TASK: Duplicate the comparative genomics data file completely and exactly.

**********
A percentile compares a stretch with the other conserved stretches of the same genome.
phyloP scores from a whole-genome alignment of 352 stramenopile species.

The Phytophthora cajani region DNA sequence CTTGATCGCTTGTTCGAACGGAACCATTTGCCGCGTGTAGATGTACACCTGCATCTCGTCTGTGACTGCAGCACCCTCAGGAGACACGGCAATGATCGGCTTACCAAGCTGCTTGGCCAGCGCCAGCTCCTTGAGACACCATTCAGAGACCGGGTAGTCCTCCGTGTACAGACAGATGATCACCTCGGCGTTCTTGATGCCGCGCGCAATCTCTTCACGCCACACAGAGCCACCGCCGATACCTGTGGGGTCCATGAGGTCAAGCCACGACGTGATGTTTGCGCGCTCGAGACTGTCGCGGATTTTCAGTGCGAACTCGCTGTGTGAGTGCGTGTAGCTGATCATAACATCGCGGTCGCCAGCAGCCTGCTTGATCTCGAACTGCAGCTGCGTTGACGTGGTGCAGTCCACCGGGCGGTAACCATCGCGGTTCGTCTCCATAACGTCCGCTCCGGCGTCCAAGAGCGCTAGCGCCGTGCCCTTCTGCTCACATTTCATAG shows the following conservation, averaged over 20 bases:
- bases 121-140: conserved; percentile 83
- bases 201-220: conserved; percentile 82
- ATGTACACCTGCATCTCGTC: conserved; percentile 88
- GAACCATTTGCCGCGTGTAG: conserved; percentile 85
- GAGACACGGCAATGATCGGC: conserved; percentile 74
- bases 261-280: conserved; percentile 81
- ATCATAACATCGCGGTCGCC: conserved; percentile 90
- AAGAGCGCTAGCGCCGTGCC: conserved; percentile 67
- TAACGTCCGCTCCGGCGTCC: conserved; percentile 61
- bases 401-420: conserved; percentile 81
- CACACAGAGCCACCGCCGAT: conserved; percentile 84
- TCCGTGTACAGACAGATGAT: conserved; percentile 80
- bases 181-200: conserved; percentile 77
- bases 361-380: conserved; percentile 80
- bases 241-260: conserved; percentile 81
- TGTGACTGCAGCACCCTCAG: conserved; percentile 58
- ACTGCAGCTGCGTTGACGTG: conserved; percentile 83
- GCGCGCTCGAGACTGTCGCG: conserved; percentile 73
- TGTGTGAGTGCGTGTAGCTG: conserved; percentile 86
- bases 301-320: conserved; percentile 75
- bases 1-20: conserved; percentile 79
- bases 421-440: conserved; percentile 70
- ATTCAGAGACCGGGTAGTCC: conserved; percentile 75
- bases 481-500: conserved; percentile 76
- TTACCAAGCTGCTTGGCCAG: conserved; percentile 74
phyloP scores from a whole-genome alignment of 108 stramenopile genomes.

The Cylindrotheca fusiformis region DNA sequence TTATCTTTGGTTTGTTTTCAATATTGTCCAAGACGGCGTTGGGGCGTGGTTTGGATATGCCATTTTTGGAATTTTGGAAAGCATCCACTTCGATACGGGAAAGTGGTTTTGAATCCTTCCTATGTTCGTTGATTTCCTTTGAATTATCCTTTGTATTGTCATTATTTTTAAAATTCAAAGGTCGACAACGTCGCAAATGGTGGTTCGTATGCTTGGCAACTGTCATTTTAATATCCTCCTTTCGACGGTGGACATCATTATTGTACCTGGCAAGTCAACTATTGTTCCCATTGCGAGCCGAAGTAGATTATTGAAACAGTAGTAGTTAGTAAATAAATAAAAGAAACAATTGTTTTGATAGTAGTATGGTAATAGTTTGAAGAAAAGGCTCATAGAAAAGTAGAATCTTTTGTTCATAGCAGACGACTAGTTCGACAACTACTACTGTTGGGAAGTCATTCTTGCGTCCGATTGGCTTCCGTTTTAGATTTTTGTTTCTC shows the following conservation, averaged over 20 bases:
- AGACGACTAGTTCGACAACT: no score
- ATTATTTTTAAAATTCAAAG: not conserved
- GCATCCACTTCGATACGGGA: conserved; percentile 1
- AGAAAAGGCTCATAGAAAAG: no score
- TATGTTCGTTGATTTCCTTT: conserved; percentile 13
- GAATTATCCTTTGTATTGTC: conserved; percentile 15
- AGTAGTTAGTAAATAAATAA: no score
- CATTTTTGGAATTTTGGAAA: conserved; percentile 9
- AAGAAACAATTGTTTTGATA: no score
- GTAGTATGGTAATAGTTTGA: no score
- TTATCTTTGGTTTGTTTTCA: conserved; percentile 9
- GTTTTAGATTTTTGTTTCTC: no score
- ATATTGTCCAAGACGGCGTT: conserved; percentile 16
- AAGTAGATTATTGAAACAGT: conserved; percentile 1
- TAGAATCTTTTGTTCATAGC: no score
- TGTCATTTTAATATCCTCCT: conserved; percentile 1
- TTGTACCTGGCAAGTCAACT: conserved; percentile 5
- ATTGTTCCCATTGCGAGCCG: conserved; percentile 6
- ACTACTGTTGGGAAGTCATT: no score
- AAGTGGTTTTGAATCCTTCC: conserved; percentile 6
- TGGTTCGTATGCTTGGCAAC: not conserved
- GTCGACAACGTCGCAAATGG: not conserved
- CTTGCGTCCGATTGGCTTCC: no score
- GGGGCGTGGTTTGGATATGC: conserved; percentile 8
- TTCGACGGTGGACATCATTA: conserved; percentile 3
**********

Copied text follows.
A percentile compares a stretch with the other conserved stretches of the same genome.
phyloP scores from a whole-genome alignment of 352 stramenopile species.

The Phytophthora cajani region DNA sequence CTTGATCGCTTGTTCGAACGGAACCATTTGCCGCGTGTAGATGTACACCTGCATCTCGTCTGTGACTGCAGCACCCTCAGGAGACACGGCAATGATCGGCTTACCAAGCTGCTTGGCCAGCGCCAGCTCCTTGAGACACCATTCAGAGACCGGGTAGTCCTCCGTGTACAGACAGATGATCACCTCGGCGTTCTTGATGCCGCGCGCAATCTCTTCACGCCACACAGAGCCACCGCCGATACCTGTGGGGTCCATGAGGTCAAGCCACGACGTGATGTTTGCGCGCTCGAGACTGTCGCGGATTTTCAGTGCGAACTCGCTGTGTGAGTGCGTGTAGCTGATCATAACATCGCGGTCGCCAGCAGCCTGCTTGATCTCGAACTGCAGCTGCGTTGACGTGGTGCAGTCCACCGGGCGGTAACCATCGCGGTTCGTCTCCATAACGTCCGCTCCGGCGTCCAAGAGCGCTAGCGCCGTGCCCTTCTGCTCACATTTCATAG shows the following conservation, averaged over 20 bases:
- bases 121-140: conserved; percentile 83
- bases 201-220: conserved; percentile 82
- ATGTACACCTGCATCTCGTC: conserved; percentile 88
- GAACCATTTGCCGCGTGTAG: conserved; percentile 85
- GAGACACGGCAATGATCGGC: conserved; percentile 74
- bases 261-280: conserved; percentile 81
- ATCATAACATCGCGGTCGCC: conserved; percentile 90
- AAGAGCGCTAGCGCCGTGCC: conserved; percentile 67
- TAACGTCCGCTCCGGCGTCC: conserved; percentile 61
- bases 401-420: conserved; percentile 81
- CACACAGAGCCACCGCCGAT: conserved; percentile 84
- TCCGTGTACAGACAGATGAT: conserved; percentile 80
- bases 181-200: conserved; percentile 77
- bases 361-380: conserved; percentile 80
- bases 241-260: conserved; percentile 81
- TGTGACTGCAGCACCCTCAG: conserved; percentile 58
- ACTGCAGCTGCGTTGACGTG: conserved; percentile 83
- GCGCGCTCGAGACTGTCGCG: conserved; percentile 73
- TGTGTGAGTGCGTGTAGCTG: conserved; percentile 86
- bases 301-320: conserved; percentile 75
- bases 1-20: conserved; percentile 79
- bases 421-440: conserved; percentile 70
- ATTCAGAGACCGGGTAGTCC: conserved; percentile 75
- bases 481-500: conserved; percentile 76
- TTACCAAGCTGCTTGGCCAG: conserved; percentile 74
phyloP scores from a whole-genome alignment of 108 stramenopile genomes.

The Cylindrotheca fusiformis region DNA sequence TTATCTTTGGTTTGTTTTCAATATTGTCCAAGACGGCGTTGGGGCGTGGTTTGGATATGCCATTTTTGGAATTTTGGAAAGCATCCACTTCGATACGGGAAAGTGGTTTTGAATCCTTCCTATGTTCGTTGATTTCCTTTGAATTATCCTTTGTATTGTCATTATTTTTAAAATTCAAAGGTCGACAACGTCGCAAATGGTGGTTCGTATGCTTGGCAACTGTCATTTTAATATCCTCCTTTCGACGGTGGACATCATTATTGTACCTGGCAAGTCAACTATTGTTCCCATTGCGAGCCGAAGTAGATTATTGAAACAGTAGTAGTTAGTAAATAAATAAAAGAAACAATTGTTTTGATAGTAGTATGGTAATAGTTTGAAGAAAAGGCTCATAGAAAAGTAGAATCTTTTGTTCATAGCAGACGACTAGTTCGACAACTACTACTGTTGGGAAGTCATTCTTGCGTCCGATTGGCTTCCGTTTTAGATTTTTGTTTCTC shows the following conservation, averaged over 20 bases:
- AGACGACTAGTTCGACAACT: no score
- ATTATTTTTAAAATTCAAAG: not conserved
- GCATCCACTTCGATACGGGA: conserved; percentile 1
- AGAAAAGGCTCATAGAAAAG: no score
- TATGTTCGTTGATTTCCTTT: conserved; percentile 13
- GAATTATCCTTTGTATTGTC: conserved; percentile 15
- AGTAGTTAGTAAATAAATAA: no score
- CATTTTTGGAATTTTGGAAA: conserved; percentile 9
- AAGAAACAATTGTTTTGATA: no score
- GTAGTATGGTAATAGTTTGA: no score
- TTATCTTTGGTTTGTTTTCA: conserved; percentile 9
- GTTTTAGATTTTTGTTTCTC: no score
- ATATTGTCCAAGACGGCGTT: conserved; percentile 16
- AAGTAGATTATTGAAACAGT: conserved; percentile 1
- TAGAATCTTTTGTTCATAGC: no score
- TGTCATTTTAATATCCTCCT: conserved; percentile 1
- TTGTACCTGGCAAGTCAACT: conserved; percentile 5
- ATTGTTCCCATTGCGAGCCG: conserved; percentile 6
- ACTACTGTTGGGAAGTCATT: no score
- AAGTGGTTTTGAATCCTTCC: conserved; percentile 6
- TGGTTCGTATGCTTGGCAAC: not conserved
- GTCGACAACGTCGCAAATGG: not conserved
- CTTGCGTCCGATTGGCTTCC: no score
- GGGGCGTGGTTTGGATATGC: conserved; percentile 8
- TTCGACGGTGGACATCATTA: conserved; percentile 3